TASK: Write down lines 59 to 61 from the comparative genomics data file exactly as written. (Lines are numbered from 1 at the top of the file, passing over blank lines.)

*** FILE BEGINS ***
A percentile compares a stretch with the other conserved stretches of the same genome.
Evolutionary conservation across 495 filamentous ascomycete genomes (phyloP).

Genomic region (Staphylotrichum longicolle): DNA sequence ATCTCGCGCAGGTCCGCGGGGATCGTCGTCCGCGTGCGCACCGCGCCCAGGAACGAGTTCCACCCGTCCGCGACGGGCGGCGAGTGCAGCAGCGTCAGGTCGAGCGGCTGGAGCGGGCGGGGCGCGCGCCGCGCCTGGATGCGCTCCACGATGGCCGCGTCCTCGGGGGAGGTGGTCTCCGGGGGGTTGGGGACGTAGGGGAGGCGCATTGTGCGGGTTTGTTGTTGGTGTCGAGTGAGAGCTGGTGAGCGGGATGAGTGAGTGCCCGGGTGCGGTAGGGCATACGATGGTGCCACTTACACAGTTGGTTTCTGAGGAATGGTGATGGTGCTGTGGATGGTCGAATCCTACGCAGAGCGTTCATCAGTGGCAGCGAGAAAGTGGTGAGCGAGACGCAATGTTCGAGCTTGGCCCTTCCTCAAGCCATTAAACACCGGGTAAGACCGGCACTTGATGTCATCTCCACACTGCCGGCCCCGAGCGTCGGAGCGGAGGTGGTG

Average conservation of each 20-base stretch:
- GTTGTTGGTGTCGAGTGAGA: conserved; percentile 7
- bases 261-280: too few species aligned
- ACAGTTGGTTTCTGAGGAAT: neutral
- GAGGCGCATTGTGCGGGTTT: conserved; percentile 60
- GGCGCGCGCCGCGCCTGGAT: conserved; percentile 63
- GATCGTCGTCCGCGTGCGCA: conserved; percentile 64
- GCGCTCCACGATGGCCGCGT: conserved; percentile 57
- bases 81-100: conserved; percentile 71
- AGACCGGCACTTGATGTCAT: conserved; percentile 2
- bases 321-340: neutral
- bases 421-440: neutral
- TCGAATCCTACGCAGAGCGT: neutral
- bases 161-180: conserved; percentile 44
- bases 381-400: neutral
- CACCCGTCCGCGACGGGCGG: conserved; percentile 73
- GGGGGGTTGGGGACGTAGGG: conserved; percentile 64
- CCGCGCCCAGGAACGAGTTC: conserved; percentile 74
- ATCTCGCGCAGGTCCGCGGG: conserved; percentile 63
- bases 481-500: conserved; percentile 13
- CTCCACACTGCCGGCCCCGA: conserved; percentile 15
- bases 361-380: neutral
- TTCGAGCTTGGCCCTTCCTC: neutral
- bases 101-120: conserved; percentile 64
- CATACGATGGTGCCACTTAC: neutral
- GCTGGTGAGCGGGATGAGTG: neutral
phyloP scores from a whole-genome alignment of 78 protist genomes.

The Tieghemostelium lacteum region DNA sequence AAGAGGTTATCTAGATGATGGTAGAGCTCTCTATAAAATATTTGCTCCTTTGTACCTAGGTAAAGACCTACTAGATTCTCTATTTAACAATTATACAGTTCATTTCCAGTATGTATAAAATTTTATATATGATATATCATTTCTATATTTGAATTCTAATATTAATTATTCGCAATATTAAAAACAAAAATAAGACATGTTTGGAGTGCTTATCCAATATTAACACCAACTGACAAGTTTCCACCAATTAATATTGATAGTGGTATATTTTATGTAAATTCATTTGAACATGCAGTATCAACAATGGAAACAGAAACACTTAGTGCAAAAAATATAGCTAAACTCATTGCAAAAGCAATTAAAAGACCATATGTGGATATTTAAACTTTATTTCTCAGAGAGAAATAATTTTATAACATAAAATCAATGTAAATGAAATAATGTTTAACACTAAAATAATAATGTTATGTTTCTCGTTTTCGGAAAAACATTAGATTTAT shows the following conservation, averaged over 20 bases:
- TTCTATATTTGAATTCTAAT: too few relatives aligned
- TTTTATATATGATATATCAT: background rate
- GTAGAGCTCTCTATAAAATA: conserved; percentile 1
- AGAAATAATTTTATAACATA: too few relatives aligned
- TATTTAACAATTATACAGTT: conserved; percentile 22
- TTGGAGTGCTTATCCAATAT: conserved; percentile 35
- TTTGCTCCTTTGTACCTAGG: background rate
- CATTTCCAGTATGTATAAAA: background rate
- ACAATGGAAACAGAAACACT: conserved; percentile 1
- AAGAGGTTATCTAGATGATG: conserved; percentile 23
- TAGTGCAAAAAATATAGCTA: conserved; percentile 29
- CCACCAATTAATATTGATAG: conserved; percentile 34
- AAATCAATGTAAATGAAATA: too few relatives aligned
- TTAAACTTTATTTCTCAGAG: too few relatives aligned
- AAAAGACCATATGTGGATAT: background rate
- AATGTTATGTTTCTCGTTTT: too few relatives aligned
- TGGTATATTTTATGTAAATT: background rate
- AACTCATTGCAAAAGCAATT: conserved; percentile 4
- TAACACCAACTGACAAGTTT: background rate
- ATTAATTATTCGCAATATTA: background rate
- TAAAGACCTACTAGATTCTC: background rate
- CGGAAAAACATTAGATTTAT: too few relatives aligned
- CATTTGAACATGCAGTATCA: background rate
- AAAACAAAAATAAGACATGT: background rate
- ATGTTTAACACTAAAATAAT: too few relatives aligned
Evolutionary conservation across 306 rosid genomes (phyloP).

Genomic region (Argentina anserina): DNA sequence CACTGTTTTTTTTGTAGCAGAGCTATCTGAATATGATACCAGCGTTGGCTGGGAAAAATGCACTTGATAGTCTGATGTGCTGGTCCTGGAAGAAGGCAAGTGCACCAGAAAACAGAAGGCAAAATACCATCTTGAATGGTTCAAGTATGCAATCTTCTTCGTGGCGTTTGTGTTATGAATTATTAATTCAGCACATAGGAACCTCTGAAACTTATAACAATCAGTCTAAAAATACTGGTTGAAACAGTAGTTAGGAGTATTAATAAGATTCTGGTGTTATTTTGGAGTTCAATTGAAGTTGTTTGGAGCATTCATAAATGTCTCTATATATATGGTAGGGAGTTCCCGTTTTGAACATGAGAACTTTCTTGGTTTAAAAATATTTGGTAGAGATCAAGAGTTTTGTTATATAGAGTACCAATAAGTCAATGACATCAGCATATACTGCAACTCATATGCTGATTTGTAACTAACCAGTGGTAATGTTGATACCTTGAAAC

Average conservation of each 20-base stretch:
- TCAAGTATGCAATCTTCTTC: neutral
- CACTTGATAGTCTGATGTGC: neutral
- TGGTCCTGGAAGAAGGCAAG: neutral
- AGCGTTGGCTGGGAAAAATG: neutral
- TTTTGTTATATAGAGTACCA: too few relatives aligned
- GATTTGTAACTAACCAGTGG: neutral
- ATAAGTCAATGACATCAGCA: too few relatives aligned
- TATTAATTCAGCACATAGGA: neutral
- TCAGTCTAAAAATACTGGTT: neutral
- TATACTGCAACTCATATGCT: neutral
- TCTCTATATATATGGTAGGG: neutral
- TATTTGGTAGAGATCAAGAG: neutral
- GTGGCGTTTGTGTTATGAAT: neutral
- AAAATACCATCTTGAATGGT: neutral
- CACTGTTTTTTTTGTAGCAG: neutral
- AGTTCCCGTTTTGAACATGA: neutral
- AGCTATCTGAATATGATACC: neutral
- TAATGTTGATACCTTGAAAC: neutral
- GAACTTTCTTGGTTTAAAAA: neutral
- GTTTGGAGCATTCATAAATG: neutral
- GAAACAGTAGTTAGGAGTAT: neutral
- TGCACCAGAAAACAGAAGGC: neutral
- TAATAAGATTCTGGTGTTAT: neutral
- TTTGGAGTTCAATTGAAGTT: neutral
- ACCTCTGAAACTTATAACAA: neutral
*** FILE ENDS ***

Average conservation of each 20-base stretch:
- TCAAGTATGCAATCTTCTTC: neutral
- CACTTGATAGTCTGATGTGC: neutral